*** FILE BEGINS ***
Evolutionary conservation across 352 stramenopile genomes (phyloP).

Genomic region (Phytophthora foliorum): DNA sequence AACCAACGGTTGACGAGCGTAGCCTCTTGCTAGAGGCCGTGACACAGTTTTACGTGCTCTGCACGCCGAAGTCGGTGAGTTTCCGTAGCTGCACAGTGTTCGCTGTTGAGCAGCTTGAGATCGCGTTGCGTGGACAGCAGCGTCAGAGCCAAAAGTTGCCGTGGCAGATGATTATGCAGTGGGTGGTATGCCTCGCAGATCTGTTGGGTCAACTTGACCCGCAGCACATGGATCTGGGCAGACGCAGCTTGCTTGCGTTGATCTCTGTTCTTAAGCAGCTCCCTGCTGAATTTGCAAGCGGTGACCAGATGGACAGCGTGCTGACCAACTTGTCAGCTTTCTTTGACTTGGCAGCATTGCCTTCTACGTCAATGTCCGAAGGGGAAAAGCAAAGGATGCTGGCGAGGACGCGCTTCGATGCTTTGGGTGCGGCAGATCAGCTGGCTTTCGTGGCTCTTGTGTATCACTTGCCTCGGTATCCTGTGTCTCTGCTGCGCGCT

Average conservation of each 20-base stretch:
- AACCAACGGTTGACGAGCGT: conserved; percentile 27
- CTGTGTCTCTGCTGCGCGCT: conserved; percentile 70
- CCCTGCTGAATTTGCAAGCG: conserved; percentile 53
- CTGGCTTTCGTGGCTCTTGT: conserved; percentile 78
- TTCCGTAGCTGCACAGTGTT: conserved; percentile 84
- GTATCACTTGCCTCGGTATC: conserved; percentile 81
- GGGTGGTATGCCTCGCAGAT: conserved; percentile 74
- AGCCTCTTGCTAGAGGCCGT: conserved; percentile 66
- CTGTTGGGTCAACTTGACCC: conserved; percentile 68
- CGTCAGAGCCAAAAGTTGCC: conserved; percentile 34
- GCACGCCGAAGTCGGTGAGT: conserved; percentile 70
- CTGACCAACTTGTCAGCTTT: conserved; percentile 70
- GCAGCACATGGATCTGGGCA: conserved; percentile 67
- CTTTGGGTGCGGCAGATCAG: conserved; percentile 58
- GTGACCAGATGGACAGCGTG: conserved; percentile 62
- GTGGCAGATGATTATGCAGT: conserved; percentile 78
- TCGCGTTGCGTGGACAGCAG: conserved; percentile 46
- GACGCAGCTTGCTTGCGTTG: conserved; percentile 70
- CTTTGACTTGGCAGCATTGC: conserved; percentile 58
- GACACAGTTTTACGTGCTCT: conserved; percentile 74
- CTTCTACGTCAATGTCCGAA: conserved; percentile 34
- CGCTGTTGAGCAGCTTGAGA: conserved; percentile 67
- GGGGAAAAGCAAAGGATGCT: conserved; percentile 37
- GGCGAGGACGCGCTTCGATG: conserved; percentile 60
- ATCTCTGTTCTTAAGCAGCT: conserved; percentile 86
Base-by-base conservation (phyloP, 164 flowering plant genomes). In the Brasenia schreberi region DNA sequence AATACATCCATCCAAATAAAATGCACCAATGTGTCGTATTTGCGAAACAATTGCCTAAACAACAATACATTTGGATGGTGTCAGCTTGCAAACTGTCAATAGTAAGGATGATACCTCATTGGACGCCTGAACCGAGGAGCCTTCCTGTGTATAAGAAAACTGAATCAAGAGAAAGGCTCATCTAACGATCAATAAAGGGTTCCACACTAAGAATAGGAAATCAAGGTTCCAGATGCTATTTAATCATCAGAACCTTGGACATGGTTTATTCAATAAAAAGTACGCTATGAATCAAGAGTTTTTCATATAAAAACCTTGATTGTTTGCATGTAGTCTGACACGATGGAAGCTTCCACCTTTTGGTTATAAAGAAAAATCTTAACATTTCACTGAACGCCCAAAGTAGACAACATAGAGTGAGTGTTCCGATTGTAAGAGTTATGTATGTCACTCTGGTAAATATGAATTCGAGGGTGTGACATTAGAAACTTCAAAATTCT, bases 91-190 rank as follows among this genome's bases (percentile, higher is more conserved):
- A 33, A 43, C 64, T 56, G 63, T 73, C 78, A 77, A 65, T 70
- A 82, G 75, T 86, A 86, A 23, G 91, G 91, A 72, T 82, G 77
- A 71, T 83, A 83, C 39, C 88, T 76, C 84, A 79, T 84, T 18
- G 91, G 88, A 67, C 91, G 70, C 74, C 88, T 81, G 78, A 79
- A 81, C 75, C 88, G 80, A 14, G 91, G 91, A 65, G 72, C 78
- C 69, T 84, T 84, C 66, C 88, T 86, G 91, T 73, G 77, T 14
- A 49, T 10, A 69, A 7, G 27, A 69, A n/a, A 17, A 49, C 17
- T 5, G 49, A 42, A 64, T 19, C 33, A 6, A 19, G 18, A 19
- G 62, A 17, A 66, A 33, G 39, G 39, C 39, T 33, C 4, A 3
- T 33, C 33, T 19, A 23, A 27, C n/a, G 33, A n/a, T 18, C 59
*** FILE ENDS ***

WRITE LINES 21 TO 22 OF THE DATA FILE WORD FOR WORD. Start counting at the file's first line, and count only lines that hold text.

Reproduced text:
- GACGCAGCTTGCTTGCGTTG: conserved; percentile 70
- CTTTGACTTGGCAGCATTGC: conserved; percentile 58